Computational methods for dissecting transcription regulatory networks

Klishami, Saeed Omidi. Computational methods for dissecting transcription regulatory networks. 2015, Doctoral Thesis, University of Basel, Faculty of Science.

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Official URL: http://edoc.unibas.ch/diss/DissB_11328

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Gene expression is regulated on many levels of which transcription regulation is the
most studied. Transcription factors (TF) arguably are the most integral part of transcriptional
regulation; by recognizing and specifically binding to short, but degenerate,
DNA sequences, TF control the transcription initiation of genes. In the mid 70s, the first
mechanism of TF binding recognition was introduced which is based on simple hydrogen
bonding rules. Since then numerous observations of complex TF binding site recognition
has substantially altered our viewpoint of the TF binding specificity. In particular, recent
studies have uncovered subtle pairwise dependencies (PD) between positions within
binding sites, which disapproves the common assumption in many current computational
models{ that binding positions contribute independently toward the binding affinity of
a sequence. Several works already tried to incorporate PD within a framework of binding
site recognition, but due to the complexity of this problem, they failed to provide
a consistent and rigorous methodology. In my PhD, we have addressed PD from a
computational perspective by introducing dinucleotide weight tensors (DWT), which
incorporates the entire information on PD into a robust mathematical model. Among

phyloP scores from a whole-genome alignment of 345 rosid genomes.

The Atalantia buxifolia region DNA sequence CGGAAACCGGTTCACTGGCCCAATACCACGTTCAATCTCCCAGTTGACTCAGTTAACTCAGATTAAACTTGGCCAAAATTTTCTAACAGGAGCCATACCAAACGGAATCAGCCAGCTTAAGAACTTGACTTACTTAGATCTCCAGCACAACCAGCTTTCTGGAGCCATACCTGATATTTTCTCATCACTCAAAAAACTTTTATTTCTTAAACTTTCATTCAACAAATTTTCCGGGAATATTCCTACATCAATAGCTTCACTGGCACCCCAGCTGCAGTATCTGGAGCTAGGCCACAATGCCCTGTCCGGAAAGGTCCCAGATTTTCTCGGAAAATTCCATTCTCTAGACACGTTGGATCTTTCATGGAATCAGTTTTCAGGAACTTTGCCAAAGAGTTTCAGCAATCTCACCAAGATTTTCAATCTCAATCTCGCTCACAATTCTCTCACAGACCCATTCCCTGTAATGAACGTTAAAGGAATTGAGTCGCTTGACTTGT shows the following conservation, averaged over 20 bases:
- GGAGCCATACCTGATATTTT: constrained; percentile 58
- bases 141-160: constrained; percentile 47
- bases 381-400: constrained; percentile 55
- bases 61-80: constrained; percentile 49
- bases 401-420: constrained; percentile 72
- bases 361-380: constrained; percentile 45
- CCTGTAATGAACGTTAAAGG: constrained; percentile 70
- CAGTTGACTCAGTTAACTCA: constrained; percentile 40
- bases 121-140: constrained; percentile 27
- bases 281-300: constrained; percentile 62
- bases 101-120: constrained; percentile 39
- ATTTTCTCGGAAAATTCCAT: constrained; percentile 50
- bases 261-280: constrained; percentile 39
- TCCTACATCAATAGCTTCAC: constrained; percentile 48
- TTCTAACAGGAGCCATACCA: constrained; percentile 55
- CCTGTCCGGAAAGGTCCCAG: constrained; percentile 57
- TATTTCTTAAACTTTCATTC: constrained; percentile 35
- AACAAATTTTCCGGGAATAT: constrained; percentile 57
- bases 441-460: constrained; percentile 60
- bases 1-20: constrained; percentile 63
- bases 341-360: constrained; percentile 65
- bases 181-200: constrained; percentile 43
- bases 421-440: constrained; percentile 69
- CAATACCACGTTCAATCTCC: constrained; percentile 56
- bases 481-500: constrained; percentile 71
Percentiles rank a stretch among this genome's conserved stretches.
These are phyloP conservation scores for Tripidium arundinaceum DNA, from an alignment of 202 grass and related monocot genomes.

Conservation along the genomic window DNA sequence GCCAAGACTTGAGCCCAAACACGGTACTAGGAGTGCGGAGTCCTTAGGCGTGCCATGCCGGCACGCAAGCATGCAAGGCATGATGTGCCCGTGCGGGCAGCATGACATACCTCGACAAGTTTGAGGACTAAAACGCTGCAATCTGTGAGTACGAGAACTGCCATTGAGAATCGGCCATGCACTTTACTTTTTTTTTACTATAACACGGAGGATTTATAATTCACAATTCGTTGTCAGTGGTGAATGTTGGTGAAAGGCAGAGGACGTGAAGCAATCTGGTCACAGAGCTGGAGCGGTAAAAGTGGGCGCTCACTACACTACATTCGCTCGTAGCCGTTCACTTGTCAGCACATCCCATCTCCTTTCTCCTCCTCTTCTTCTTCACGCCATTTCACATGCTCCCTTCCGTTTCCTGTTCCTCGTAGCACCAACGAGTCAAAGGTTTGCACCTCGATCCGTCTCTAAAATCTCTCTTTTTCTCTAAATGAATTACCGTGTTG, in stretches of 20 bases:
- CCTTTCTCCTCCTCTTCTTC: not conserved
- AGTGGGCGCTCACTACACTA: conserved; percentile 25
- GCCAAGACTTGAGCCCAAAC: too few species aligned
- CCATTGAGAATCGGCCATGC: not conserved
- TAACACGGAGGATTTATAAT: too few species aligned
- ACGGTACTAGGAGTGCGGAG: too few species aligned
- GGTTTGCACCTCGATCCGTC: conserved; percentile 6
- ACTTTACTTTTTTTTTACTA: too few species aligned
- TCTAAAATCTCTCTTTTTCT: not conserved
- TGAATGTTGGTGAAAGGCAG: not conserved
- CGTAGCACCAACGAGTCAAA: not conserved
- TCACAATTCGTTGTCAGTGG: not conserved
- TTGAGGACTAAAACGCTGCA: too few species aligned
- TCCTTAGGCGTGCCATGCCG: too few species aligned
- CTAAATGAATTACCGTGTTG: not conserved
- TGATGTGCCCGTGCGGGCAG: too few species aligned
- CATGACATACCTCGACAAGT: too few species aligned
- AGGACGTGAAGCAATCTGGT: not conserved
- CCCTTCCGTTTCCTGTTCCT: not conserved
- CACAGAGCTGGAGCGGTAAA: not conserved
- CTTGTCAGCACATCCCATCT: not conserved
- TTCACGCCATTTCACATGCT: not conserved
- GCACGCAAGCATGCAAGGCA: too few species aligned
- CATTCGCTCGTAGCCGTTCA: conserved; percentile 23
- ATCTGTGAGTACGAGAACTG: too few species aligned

several advantages, the DWT model does not have any tunable parameters which makes
it highly applicable. Finally, recent boom of high-throughput data has provided a unique
window to investigate various questions regarding to binding specificity. Here, we have
systematically tested the DWT model against the classical non-dependent model over a
large number of human TF ChIP-seq data. The in vivo data has clearly demonstrated
the role of PD in binding specificity. Remarkably, we found resulting dependency models
from ChIP-seq data, outperform non-dependent models on separate in vitro data. In
fact, testing over the HT-SELEX data, a high-throughput variant of the SELEX, has
further corroborated the importance of PD.
Advisors:Nimwegen, Erik van
Committee Members:Bergmann, Sven
Faculties and Departments:05 Faculty of Science > Departement Biozentrum > Computational & Systems Biology > Bioinformatics (van Nimwegen)
Item Type:Thesis
Thesis Subtype:Doctoral Thesis
Thesis no:11328
Thesis status:Complete
Number of Pages:76 Bl.
Identification Number:
edoc DOI:
Last Modified:08 Feb 2020 14:05
Deposited On:26 Aug 2015 14:31

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